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Arts and Entertainment

Theater Reviews: The Wake in Culver City, Lascivious Something [Inside] the Ford

The Wake photo 5.jpg
Heidi Schreck and Emily Donahoe in The Wake at the Center Theatre Group/Kirk Douglas Theatre | Photo: Craig Schwartz
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by Lyle Zimskind for LAist

Two different plays that opened their world premiere runs in Los Angeles this past weekend both begin with the news that a Republican is about to become president. In Sheila Callaghan's Lascivious Something a young Greek woman tells her American expatriate husband that the radio is reporting Ronald Reagan’s victory in the 1980 election; Lisa Kron ’s The Wake starts 20 years later, with the denizens of a New York City apartment transfixed by TV coverage of the post-election recount shenanigans that were about to culminate in G.W. Bush’s White House ascendancy. In each of these works the impending political transition functions as a kind of metaphor for the correction of a long-standing wrong in their protagonists’ lives, an emergence into brightness after years of aimless, dark confusion.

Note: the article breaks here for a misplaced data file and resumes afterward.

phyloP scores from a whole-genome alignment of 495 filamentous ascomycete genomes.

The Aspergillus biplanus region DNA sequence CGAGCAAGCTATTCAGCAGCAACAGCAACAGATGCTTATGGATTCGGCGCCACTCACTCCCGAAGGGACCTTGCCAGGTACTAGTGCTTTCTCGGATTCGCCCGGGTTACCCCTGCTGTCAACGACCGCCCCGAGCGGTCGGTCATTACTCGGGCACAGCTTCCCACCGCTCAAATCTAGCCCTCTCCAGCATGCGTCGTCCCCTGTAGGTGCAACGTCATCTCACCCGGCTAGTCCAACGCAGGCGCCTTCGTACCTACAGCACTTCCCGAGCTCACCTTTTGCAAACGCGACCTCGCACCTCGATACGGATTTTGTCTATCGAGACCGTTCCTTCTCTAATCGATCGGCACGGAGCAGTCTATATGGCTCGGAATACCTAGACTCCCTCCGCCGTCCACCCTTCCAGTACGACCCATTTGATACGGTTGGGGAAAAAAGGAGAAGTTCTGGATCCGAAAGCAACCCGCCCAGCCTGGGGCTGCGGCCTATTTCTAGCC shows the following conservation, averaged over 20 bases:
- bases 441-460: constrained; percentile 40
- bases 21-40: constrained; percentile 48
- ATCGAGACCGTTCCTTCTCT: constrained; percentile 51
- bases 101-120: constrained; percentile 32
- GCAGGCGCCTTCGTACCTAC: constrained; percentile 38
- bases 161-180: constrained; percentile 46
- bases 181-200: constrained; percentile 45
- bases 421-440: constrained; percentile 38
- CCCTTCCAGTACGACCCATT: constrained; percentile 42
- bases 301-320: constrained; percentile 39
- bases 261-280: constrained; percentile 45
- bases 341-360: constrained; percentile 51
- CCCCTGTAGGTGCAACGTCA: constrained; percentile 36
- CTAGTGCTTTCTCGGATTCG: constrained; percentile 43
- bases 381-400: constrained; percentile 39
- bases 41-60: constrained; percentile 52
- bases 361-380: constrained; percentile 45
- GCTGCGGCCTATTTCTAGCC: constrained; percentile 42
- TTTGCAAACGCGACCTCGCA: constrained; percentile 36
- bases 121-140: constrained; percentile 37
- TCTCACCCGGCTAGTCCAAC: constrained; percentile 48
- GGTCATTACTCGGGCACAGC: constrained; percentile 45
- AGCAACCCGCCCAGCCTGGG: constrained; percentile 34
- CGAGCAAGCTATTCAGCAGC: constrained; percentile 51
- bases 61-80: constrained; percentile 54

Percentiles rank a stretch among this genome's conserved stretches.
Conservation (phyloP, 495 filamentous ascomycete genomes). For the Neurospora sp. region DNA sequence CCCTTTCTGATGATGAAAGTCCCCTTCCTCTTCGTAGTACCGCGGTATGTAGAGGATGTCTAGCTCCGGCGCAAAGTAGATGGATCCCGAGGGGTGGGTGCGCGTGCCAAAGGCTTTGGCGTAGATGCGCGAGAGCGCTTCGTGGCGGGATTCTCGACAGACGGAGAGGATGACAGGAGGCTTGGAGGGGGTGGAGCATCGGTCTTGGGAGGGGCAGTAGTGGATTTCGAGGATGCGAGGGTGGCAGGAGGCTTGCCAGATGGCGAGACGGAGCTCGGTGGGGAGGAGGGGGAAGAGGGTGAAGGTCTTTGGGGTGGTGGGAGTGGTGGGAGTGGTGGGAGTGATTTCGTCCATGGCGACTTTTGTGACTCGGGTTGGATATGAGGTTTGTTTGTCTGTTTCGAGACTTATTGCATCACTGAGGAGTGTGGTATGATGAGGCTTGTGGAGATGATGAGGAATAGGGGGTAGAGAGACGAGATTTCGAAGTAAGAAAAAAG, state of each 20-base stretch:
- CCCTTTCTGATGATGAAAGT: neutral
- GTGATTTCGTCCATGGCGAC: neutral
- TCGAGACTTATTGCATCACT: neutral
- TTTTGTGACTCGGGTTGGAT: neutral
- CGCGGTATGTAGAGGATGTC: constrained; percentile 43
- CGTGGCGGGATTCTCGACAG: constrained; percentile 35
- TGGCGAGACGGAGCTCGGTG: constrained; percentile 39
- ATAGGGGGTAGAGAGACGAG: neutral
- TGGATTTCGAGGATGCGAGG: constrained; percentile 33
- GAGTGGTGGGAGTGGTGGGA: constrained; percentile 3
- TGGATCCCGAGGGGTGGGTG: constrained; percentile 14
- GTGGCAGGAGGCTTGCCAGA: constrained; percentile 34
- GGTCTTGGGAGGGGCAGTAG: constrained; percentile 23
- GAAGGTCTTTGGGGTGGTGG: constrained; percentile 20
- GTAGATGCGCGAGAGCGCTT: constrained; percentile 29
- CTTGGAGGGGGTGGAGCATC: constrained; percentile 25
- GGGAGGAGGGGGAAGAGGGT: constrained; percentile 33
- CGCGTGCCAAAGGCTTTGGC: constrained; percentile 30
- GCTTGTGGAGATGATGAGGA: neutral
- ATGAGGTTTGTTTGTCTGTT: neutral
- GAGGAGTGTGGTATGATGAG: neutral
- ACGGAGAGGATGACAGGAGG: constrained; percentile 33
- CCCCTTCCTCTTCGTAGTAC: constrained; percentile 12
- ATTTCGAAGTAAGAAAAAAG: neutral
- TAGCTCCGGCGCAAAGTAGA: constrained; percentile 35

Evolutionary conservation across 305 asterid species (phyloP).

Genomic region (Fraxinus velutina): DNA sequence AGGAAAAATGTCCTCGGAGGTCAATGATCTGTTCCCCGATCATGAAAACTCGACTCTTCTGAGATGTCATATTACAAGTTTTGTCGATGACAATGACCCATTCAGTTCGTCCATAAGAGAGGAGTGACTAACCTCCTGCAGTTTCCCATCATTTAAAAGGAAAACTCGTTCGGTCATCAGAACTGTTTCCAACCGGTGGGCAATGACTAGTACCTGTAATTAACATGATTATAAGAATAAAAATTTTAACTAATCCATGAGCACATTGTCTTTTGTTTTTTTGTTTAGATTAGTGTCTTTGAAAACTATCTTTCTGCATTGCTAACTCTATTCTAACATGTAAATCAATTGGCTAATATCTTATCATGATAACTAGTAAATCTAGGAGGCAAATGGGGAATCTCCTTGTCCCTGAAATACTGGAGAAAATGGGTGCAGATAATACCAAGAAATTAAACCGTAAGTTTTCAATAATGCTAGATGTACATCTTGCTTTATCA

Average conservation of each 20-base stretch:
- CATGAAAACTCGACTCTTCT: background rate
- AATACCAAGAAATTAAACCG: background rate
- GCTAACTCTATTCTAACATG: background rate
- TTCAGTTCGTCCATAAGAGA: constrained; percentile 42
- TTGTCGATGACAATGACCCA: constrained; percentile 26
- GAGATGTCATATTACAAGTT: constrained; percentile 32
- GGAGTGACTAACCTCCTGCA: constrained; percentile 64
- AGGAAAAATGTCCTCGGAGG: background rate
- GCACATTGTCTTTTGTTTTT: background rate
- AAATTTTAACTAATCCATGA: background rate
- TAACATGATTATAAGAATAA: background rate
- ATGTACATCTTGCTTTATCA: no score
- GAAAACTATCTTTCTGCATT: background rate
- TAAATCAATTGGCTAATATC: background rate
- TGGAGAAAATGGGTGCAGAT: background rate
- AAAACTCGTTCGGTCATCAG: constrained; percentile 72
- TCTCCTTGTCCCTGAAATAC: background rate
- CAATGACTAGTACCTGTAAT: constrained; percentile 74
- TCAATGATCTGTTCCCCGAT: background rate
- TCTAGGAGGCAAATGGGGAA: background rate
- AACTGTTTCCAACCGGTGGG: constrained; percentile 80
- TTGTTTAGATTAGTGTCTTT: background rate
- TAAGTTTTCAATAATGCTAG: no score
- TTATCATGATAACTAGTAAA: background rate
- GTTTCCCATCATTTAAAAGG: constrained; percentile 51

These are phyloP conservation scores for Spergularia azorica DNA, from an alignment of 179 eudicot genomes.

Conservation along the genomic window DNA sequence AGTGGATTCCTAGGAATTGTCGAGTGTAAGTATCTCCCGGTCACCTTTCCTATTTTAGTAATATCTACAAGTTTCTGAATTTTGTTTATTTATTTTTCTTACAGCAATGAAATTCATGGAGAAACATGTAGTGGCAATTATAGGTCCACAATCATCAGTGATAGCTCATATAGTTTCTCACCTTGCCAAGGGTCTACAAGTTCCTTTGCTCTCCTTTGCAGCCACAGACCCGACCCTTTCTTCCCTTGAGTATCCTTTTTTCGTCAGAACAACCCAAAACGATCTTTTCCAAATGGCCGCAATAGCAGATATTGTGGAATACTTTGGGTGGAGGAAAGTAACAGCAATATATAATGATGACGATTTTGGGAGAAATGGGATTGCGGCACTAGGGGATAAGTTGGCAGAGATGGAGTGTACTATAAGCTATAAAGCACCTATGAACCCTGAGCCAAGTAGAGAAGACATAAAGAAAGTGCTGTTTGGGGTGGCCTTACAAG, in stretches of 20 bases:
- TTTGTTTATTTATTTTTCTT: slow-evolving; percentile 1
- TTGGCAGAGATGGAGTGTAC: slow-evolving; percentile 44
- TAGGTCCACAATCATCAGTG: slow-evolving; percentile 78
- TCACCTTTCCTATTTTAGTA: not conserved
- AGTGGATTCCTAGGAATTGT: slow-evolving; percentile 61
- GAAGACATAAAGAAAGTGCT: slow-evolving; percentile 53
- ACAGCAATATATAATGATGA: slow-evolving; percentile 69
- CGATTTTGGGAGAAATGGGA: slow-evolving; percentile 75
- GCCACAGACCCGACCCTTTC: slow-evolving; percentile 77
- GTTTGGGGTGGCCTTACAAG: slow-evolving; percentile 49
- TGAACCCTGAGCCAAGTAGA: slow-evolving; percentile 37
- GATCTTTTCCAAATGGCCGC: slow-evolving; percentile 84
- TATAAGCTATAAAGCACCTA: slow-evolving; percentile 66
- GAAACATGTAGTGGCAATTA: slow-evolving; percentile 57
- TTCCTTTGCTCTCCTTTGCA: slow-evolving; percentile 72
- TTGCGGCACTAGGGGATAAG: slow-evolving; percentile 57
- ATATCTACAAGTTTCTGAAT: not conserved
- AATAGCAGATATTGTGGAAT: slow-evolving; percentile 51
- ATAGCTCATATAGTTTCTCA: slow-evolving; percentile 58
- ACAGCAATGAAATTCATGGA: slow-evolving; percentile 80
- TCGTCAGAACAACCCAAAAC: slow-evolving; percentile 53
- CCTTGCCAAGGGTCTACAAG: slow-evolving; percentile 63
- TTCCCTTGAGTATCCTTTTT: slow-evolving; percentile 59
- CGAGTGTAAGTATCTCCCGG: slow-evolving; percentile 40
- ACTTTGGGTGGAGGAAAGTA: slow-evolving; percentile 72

Just kidding, of course. Actually, Kron and Callaghan both use these respective elections to signal that the lives of their lead characters are about to be unsettled, gratifying their audiences’ shared conviction that the rightward pendulum swings in living memory meant dark times ahead for everybody. In The Wake politics remains central to the play’s events, as the earnestly activist Ellen (played by Heidi Schreck)’s committed social righteousness blinds her to the distress that her blithe personal self-absorption causes her loved ones throughout the W presidential era. The Age of Reagan’s onset in Lascivious Something, by contrast, is significant mainly for the angst it causes August (Silas Weir Mitchell), now a Greek island innkeeper and winemaker with a much younger wife (Olivia Henry), whose idyllic existence is challenged by the surprise arrival of an old flame (Alina Phelan) from his ‘60s California radical days.